“Strawberry Fields Forever” b/w “Penny Lane” single represented a watershed moment in the Beatles’ career. The two original Lps preceding the single had been highly successful, transitional albums; the writing deepened and became more adult, the music became sonically and melodically richer.
Bursting with creativity and hubris, the band challenged itself, no longer satisfied with the roles they’d chosen/had foisted on them. They became self-consciousness artists, stopped touring and grew mustaches. Depending on your point of view, the move was a brilliant, creative re-birth or the death-knell of something spontaneous and pure.
The first product of this calculated change was the double A-sided 7″ under consideration. (Significantly, it followed the early era-defining Collection of Beatles Oldies–one of the most edifying aspects of the Beatles story is its neatness, even the details.) Despite its unified theme, and unlike other Beatle non-Lp singles (e.g. “I Want To Hold Your Hand”, “Paperback Writer” “Hey Jude”, etc.), “SFF/PL” wasn’t conceived as a stand-along issue, but was instead shorn from its ostensible parent Lp, Sgt Peppers Lonely Hearts Club Band, when EMI demanded a new single, the previous 45 having come six months earlier, a lifetime in the whirligig of 60s pop.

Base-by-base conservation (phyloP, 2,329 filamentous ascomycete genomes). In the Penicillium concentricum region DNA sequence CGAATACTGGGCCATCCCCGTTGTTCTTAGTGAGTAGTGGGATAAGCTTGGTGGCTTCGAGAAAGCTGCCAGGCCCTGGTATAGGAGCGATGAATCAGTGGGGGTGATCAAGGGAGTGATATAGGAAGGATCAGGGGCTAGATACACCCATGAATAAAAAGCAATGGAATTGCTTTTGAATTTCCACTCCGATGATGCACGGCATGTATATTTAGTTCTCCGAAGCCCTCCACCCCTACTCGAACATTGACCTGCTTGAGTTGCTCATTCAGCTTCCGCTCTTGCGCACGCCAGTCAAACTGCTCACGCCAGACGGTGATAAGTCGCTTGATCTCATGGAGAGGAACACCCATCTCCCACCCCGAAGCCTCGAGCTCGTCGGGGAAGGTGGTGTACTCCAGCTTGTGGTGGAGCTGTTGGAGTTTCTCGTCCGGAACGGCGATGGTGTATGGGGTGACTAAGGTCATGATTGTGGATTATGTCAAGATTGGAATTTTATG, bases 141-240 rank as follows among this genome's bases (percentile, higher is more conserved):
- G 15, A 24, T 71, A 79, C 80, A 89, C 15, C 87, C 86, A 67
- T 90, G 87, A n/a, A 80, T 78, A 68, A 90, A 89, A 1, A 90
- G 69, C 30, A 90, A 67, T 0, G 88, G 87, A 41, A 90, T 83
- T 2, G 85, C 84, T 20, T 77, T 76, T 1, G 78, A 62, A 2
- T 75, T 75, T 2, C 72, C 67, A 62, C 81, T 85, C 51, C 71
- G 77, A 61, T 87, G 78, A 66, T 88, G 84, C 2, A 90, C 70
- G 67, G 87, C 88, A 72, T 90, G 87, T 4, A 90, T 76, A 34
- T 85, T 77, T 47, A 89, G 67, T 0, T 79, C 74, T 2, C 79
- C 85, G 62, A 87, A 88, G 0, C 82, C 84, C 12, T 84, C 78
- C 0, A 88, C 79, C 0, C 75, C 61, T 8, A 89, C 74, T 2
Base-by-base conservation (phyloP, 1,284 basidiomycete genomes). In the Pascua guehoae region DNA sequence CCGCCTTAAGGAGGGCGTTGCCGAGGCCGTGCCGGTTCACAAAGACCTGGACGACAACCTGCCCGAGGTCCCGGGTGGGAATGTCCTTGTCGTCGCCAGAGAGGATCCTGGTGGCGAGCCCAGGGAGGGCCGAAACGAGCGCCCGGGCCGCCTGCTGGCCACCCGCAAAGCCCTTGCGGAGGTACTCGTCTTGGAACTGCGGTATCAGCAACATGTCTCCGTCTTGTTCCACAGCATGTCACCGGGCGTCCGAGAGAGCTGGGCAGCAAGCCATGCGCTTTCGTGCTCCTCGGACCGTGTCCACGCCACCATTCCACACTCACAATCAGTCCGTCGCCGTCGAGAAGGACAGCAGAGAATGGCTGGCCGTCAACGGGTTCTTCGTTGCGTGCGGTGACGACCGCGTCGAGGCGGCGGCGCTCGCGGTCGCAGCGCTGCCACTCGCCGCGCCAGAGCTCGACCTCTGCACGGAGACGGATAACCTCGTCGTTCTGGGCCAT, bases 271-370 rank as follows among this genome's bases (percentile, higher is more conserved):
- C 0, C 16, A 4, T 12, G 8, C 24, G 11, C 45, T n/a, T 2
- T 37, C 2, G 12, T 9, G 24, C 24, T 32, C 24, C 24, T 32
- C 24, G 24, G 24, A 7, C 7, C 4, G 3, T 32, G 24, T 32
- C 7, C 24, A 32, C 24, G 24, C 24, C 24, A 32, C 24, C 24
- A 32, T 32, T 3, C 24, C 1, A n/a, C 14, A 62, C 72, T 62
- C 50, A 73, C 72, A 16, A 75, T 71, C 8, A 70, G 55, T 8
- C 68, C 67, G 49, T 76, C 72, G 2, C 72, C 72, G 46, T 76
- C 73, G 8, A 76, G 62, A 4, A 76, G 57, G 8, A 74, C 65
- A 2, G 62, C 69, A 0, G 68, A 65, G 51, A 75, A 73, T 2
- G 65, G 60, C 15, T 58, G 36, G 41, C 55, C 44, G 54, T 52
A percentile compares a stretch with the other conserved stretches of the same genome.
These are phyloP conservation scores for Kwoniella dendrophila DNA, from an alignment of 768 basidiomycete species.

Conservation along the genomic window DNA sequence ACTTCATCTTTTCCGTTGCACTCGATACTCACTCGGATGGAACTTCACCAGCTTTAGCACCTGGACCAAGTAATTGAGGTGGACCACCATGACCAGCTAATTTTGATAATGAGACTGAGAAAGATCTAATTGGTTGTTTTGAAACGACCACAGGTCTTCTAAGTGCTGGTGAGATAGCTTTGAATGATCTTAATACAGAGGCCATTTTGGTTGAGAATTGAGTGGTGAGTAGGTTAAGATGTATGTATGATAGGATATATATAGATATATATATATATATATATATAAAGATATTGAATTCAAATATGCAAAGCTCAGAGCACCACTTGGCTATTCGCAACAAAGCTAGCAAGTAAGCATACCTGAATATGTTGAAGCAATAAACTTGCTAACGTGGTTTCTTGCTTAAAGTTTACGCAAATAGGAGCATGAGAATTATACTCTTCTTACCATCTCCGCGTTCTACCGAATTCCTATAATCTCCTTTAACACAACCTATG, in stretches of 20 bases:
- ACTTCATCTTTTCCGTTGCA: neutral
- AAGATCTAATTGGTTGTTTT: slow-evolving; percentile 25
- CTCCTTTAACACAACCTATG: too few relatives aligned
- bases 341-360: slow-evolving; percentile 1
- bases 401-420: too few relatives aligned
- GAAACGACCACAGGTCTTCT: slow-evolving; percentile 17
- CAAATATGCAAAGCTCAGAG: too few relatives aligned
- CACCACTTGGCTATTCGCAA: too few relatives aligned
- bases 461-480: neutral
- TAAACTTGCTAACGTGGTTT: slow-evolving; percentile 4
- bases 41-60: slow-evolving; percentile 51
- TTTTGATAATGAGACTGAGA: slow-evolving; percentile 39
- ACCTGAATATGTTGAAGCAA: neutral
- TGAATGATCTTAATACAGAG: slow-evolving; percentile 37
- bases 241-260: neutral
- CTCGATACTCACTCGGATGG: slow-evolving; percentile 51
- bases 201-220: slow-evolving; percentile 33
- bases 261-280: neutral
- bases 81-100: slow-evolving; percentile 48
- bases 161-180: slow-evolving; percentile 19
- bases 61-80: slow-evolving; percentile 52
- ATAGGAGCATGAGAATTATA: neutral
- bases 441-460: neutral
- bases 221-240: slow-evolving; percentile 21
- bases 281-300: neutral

The writers had dealt with personal subject matter before (cf. “Norwegian Wood”, “She Said, She Said”, “I’m Looking Through You”), but this was different. Sensitized by experiments with marijuana and LSD, John and Paul harkened back to their childhoods in ways both predictable and wondrous. John’s view is equivocal, Paul’s sunny. And yet both express their respective equivocation and sunniness with such precocious artistry, that any accusations of calculation and self-consciousness become, to my mind, moot.
I’d been earlier unsuccessful at the Etchinghill Boot Fair (having ruefully spied the competition leaving at 8:00 with a clear plastic bag chocka with records including, on the top, A Nice Pair, and, on the bottom, Rubber Soul), so when, travelling back from the garden center around noon, I saw a hand-drawn sign directing me to the Etchinghill Village Hall to buy Beatles vinyl “starting at £1”, I made Mrs. Asbo double-back with haste in abundance so’s I could investigate.
This original single (which I don’t own–in fact, I don’t think I’ve ever even heard these songs before–so it made perfect sense for me to buy it for £4), was the happy fruit of that visit. I think it’s the first UK Fabs single with a bespoke sleeve.